JEWETT, E. R. Willow Lawn is in some respects the handsomest estate in Buffalo. It lies on Main Street, near the railroad over which the Belt Line trains conveniently run at short intervals. Its grounds stretch back through acres of farm land to the City Park. The finest half-mile avenue in the city limits for pleasure driving sweeps down past the place and merges into the park roads. The house, lacking the pretensions of many a more modern and expensive city residence, is large, roomy, and has an unmistakable air of comfort and convenience. The long path that leads up to it from the street crosses a lawn well set with trees and shrubs. The chief pride of the lawn, however, the cherished object which has given the estate its pleasant name, is a willow tree. Its great trunk, six feet in diameter and nineteen in circumference, divides, a dozen feet or so above the ground, into many huge branches. A simple seat encircles the tree. It is probably the largest tree in Buffalo; nor do we know of any so large within many miles of Buffalo. It is not the only large willow at Willow Lawn, but it dwarfs its companions. Who planted it is not known. The legend lives that around the tree the Senecas used to gather. Beyond that its history must be supplied by the imagination. Willow Lawn is the home of Mr. Elam R. Jewett. He was a pioneer of the printing and publishing business in Buffalo; has for almost half a century been one of Buffalo’s leading citizens; and there is none to-day...

Jewett, Helen M. – Obituary

La Grande, Oregon Helen M. Jewett, 93, of La Grande, died Aug. 17 at Grande Ronde Hospital. A memorial service will begin at 11 a.m. Saturday at Cove Christian Camp. Helen was born June 22, 1914, to Harold and Thena Mae Moak Fry in Montesano, Wash. Helen spent most of her childhood on a ranch on the Wynooche River near Montesano, with a brief time spent in Alberta, Canada. She attended a one-room school, and graduated high school in Montesano. She attended Eugene Bible College (now called Northwest Christian College) in Eugene. She and her husband, Joe, ministered during college at the Christian Church in Florence. They traveled to Enid, Okla., for Joe’s graduate studies where their daughter, Joanne, was born. Two years later, their twins, Doris and Robert, were born. Back in Oregon, they began a five-year ministry at Milton-Freewater Christian Church on Pearl Harbor Day. In 1946, they moved to Heppner and ministered for two years at the Christian church. In 1948, the family moved to Baker, where they ministered for 21 years at the Baker First Christian Church. Their final years of ministry before retirement were at the Enterprise Christian Church. Helen was active in the church, teaching Bible classes, working as church secretary, and teaching and directing youth camps. She was the main cook at Cove Christian Camp for many years. Helen and Joe were considered one of the driving forces for Cove Christian Camp. During retirement, Helen managed Red’s Horse Ranch for a summer with her husband, then spent two summers at Minam Lodge. Helen loved being in the mountains, and was able to...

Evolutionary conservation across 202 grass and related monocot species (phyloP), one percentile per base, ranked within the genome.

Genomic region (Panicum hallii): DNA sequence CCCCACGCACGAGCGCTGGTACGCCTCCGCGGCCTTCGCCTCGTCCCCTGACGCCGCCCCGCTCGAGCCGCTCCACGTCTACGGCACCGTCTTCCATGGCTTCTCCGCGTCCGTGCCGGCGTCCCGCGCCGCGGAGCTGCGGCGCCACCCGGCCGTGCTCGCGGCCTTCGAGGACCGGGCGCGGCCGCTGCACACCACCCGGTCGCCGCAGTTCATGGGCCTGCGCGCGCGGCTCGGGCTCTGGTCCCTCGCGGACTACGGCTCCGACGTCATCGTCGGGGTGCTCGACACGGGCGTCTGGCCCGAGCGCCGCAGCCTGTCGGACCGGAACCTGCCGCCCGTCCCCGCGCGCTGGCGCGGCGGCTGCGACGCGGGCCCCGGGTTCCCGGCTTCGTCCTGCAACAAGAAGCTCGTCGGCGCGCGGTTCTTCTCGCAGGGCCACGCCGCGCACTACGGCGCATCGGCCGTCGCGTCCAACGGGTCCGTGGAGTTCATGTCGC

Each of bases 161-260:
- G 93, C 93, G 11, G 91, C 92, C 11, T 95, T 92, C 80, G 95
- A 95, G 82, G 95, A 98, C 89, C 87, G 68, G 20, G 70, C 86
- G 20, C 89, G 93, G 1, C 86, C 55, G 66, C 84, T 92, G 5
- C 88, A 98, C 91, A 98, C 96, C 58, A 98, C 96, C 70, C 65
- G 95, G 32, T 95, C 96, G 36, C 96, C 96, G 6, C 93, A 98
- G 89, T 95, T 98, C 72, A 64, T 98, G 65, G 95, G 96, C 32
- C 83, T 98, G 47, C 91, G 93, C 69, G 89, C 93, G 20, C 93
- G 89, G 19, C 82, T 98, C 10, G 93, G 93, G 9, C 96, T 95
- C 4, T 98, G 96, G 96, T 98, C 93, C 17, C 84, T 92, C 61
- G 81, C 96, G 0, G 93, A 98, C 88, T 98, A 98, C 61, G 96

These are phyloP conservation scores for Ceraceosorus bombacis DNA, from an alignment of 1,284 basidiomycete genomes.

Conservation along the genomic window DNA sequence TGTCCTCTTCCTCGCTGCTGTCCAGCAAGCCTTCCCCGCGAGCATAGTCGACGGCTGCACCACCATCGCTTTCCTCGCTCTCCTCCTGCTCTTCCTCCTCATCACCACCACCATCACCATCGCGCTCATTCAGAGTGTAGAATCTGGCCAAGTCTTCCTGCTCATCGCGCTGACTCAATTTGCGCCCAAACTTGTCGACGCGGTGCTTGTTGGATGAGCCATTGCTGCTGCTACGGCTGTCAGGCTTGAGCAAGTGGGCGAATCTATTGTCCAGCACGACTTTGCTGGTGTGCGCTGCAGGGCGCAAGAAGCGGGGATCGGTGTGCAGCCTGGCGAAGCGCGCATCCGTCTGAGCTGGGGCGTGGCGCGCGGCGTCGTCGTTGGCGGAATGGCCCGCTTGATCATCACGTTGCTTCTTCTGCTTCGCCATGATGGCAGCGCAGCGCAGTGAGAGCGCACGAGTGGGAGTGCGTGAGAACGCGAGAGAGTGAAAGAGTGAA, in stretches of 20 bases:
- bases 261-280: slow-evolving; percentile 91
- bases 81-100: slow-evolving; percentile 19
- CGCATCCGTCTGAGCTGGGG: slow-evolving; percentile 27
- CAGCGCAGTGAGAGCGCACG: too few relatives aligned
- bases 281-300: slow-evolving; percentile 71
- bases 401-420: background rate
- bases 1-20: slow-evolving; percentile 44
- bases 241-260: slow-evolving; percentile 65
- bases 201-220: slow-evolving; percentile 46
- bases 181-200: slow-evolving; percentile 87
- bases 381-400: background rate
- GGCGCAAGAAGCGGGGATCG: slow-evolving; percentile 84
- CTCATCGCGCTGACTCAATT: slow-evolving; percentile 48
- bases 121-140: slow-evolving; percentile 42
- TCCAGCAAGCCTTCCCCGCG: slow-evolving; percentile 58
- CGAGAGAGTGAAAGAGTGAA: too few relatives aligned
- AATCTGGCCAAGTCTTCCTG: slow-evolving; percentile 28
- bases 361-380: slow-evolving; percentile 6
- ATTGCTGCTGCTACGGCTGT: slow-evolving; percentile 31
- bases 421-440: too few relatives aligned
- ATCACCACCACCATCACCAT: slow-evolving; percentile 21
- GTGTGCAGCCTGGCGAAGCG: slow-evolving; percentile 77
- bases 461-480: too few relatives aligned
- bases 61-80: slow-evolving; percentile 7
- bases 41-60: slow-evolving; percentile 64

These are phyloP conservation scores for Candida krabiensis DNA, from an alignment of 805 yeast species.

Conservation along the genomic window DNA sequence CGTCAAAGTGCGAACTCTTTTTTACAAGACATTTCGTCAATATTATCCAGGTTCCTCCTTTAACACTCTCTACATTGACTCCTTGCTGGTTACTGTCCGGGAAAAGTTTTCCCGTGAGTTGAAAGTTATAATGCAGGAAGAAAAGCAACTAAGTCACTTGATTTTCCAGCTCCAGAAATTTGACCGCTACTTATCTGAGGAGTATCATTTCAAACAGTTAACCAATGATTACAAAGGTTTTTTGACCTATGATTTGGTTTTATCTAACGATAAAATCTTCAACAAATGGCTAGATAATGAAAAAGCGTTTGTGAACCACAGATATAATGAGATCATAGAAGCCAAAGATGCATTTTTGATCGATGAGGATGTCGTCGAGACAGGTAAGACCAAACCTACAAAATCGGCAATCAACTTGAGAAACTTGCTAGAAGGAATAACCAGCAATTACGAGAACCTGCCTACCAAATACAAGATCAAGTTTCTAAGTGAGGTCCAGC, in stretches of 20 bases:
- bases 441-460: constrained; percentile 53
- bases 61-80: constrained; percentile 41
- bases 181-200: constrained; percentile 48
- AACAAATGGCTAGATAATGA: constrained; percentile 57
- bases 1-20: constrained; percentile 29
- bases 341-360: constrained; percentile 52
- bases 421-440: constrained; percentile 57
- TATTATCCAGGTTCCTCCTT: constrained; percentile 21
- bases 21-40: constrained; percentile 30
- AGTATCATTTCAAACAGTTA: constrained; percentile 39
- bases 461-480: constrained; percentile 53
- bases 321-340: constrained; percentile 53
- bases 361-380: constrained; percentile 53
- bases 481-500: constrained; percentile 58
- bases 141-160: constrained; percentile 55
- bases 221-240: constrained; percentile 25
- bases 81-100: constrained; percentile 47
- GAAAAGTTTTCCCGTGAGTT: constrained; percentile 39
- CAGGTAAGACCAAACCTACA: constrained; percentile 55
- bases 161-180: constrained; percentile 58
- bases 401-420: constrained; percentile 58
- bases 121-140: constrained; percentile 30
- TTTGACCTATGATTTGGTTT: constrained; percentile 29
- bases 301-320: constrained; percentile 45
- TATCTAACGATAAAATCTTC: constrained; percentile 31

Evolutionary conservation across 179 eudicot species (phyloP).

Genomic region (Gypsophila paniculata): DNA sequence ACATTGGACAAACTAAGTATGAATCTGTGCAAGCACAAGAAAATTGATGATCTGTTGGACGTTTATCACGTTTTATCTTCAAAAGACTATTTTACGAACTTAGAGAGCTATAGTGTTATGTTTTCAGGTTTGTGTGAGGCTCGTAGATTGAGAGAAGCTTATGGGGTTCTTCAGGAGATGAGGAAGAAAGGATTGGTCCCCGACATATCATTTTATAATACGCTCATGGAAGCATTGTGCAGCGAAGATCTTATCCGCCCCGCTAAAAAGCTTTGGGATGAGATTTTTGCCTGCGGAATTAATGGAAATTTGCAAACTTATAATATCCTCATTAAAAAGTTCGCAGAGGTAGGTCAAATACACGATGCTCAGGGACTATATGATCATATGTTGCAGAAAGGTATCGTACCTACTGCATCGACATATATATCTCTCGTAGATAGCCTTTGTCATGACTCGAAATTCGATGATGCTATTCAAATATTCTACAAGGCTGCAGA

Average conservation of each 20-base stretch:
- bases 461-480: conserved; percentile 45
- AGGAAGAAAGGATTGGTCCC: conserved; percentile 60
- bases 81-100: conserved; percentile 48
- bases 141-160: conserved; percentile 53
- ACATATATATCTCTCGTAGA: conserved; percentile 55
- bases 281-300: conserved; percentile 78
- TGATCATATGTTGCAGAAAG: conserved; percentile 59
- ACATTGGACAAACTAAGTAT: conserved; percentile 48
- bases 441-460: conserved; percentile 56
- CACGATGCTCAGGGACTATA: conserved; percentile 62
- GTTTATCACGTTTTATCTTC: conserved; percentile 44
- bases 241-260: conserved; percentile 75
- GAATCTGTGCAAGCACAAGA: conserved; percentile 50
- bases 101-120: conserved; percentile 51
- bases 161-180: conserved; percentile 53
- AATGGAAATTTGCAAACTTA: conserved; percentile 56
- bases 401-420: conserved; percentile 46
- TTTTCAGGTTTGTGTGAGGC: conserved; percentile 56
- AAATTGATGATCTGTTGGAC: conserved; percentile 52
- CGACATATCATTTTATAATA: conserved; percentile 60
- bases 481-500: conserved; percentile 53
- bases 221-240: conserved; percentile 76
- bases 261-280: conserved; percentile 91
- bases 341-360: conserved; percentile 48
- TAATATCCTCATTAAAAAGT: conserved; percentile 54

Biography of Mrs. Harriet Jewett

MRS. HARRIET JEWETT.- A mournful personal as well as historic interest lingers about those who survived the dreadful affair at Waiilatpu in 1847. Many of these feel that those who died were the happier; and no sympathetic friend, as every reader of this book must be, will care to inquire more minutely than is given in the pages of the general history of this work. But all will be glad that these sufferers from Indian atrocity outlived their great sorrow, – the butchering of a husband or father or friend, – and have for all these years been useful and contented citizens. Mrs. Jewett was born in Lower Canada in 1809, and at the age of twenty moved with her parents to the United States, where she was soon married to Nathan Kimball. The young couple removed to Indiana, and in 1847 joined a company bound for Oregon. Mr. Kimball was ambitious, a good mechanic, and had considerable money. Purchasing an excellent outfit, two ox-teams, milk cows, and clothing for two years, the journey was undertaken with high hopes and good cheer. What extra money was on hand was sewed up in belts, and worn by the older members of the family. On the journey misfortune overtook the family (there were seven children) in the death of a girl of three and a boy of fourteen. On no place than the plains is death more gloomy. The loved ones must be buried and left. The graves must be guarded against the prowling of wolves on the scent of blood, and of Indians ready to rifle even the dead of...